The Angling Trades Association has welcomed the recent, successful House of Commons Debate on Bass, secured by Scott Mann (Conservative MP for North Cornwall and a sea angler). The motion stated: ‘that this House believes that the recent EU restrictions on recreational sea bass fishing are unfair and fail to address the real threat to the future viability of UK sea bass stocks; and calls on the Government to make representations within the Council of the EU on the reconsideration of the imposition of those restrictions’.
Now put your hand on your heart and ask yourself – did you really do your best as members of the angling trade, and as individual anglers, to add your voice and support the debate?
Historically, the factual value of recreational sea angling to the trade and the economy speak for themselves. The Drew Report into sea angling in 2003 stated that £538 million pounds was spent annually by 1.1 million sea anglers. The CEFAS report for Defra titled ‘Sea Angling 2012’ revealed that there were 884,000 recreational sea anglers in England, directly spending £1.23 billion per annum (£2.1 billion including induced and indirect impacts). After deductions for tax and imports, the direct annual expenditure was calculated to be £831 million. The VAT receipts received by the Treasury were £166 million p.a. and bass angling was calculated to be worth £200 million each year in England alone.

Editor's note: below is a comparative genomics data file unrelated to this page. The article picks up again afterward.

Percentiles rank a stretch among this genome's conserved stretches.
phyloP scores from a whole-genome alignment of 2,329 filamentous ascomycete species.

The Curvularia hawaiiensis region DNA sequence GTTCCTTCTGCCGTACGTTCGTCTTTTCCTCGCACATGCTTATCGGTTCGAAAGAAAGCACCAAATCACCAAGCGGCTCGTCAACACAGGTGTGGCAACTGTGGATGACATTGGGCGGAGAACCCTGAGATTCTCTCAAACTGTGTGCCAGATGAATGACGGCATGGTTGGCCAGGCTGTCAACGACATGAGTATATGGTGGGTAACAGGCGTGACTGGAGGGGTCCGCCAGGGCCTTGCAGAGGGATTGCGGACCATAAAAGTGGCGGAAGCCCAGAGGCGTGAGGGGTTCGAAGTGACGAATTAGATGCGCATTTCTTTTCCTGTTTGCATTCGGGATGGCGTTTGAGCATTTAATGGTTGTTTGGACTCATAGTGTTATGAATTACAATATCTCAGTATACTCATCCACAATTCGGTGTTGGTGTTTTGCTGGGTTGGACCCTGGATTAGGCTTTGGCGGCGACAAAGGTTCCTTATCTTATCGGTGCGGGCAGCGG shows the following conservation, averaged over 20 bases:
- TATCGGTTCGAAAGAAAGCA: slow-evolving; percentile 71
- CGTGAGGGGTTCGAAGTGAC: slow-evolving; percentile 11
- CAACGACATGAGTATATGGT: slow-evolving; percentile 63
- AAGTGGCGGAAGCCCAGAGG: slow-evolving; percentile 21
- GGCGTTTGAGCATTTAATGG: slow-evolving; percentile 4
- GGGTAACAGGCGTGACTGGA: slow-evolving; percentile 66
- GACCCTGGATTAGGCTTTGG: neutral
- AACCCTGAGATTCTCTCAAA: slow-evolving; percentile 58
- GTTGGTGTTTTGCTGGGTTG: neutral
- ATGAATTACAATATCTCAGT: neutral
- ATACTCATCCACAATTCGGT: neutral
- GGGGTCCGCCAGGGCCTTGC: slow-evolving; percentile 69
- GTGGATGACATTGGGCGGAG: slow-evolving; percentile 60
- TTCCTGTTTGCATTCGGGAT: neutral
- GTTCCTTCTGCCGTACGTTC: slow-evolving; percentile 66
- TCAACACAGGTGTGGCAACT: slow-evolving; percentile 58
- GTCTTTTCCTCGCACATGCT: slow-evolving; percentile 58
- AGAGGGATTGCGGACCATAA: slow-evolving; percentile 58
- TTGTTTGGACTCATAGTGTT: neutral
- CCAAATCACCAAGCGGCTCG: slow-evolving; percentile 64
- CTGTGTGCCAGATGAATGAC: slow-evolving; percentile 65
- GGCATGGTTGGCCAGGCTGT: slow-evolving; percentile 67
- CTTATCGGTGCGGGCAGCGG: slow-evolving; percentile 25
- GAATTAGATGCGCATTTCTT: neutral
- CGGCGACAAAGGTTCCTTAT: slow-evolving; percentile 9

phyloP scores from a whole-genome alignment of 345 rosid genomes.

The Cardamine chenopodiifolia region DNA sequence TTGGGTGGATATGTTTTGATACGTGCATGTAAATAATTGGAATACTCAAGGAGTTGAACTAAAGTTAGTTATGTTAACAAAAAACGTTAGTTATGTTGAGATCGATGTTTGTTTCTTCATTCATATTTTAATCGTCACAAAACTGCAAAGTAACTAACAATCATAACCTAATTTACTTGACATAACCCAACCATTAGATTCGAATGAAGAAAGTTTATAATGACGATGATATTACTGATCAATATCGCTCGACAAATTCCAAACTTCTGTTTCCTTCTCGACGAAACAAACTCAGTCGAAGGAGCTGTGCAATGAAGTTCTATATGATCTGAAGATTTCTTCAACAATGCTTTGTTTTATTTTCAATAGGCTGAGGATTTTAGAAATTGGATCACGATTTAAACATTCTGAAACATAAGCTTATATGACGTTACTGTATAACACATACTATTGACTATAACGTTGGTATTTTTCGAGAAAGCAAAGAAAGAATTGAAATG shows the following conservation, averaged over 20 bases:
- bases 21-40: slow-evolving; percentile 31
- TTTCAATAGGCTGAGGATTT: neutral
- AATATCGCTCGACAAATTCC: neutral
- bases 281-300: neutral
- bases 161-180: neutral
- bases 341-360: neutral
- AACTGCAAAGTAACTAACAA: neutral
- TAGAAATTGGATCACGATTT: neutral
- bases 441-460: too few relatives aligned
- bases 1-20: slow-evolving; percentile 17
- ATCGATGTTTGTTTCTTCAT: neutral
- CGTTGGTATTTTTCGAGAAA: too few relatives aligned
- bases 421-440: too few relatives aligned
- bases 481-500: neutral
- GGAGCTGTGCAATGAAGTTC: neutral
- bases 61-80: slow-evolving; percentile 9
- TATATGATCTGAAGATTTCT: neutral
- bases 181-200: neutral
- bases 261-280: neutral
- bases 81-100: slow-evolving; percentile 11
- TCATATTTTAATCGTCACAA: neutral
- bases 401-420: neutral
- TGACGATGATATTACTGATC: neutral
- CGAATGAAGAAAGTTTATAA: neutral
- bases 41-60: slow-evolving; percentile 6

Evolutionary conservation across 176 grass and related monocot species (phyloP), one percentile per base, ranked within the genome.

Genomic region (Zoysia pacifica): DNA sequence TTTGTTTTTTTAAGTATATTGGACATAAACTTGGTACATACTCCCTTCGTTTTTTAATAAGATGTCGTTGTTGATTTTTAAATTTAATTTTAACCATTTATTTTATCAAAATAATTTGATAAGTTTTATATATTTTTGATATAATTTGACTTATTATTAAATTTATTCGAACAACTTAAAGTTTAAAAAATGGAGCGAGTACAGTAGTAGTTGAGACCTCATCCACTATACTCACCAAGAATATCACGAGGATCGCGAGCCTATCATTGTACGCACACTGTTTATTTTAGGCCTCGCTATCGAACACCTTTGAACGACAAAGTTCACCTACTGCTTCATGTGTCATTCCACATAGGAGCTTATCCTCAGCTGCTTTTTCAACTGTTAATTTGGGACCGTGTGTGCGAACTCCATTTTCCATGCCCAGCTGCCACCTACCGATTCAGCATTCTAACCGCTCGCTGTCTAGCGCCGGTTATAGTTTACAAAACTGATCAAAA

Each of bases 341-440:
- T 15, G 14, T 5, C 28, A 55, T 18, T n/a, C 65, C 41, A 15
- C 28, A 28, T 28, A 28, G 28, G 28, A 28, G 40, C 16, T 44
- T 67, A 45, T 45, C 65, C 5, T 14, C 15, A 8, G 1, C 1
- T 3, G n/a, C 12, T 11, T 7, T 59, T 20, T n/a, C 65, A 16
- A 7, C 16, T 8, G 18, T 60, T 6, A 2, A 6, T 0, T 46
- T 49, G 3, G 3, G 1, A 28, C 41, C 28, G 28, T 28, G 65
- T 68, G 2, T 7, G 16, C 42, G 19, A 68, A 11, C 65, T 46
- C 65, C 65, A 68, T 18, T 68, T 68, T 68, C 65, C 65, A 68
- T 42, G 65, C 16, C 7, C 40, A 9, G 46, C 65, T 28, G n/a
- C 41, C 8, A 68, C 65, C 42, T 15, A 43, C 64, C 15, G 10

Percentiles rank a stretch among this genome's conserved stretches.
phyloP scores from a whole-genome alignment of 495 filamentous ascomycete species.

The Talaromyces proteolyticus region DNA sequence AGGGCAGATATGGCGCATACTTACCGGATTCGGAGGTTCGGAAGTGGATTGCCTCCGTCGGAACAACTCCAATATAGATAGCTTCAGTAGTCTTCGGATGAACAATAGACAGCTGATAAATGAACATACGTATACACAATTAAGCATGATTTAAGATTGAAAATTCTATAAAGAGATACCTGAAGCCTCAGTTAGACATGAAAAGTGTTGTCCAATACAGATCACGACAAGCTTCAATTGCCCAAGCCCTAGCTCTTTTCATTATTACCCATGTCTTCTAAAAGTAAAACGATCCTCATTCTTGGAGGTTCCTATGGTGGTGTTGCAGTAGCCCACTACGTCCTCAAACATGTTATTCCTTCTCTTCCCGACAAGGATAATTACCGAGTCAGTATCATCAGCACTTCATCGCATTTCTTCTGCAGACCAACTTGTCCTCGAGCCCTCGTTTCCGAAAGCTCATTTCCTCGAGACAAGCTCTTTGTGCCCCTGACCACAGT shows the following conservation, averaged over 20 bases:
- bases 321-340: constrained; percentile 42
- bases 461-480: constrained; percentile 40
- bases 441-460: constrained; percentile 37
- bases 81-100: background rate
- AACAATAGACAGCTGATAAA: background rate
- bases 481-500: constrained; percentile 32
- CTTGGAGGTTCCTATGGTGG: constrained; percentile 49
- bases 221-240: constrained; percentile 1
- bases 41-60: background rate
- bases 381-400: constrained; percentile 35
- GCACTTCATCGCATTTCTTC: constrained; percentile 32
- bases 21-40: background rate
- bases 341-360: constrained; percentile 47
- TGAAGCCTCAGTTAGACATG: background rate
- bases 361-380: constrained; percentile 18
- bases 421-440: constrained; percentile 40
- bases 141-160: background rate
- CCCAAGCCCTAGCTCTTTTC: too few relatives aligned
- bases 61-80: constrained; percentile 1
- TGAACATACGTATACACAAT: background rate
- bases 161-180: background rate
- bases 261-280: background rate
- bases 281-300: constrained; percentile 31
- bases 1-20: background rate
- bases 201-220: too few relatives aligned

In 2015 the Blue Marine Foundation published a report ‘Defining the Economic & Environmental Values of Sea Bass’, focusing on Sussex. It revealed that sea anglers fishing in the county spent £31.3 million on tackle, charter boats and hotels, creating 353 full-time jobs whilst retaining just 15 tonnes of bass. In the latest ‘Tackle Trade Survey 2015’ published by the Angling Trades Association, which reported on research into the value of the UK sales of tackle and associated equipment (rods, reels, line, bait, lures, clothing and accessories), sea angling So why are we in this position now? Naidre Werner, Chair of the Angling Trades Association (ATA), thinks the answer is simple:
‘We aren’t shouting loudly enough, either as businesses working within the sector or as individual anglers. We don’t need to get embroiled in a fight with the commercial fisherman – our immense value in numbers speaks out for itself. But what we do need to do is add our voices to the messages that the Angling Trust (AT), BASS and the European Anglers Alliance (EAA) are trying to get across.
Full press release is available from the ATA
Angling Trades Association click here ATA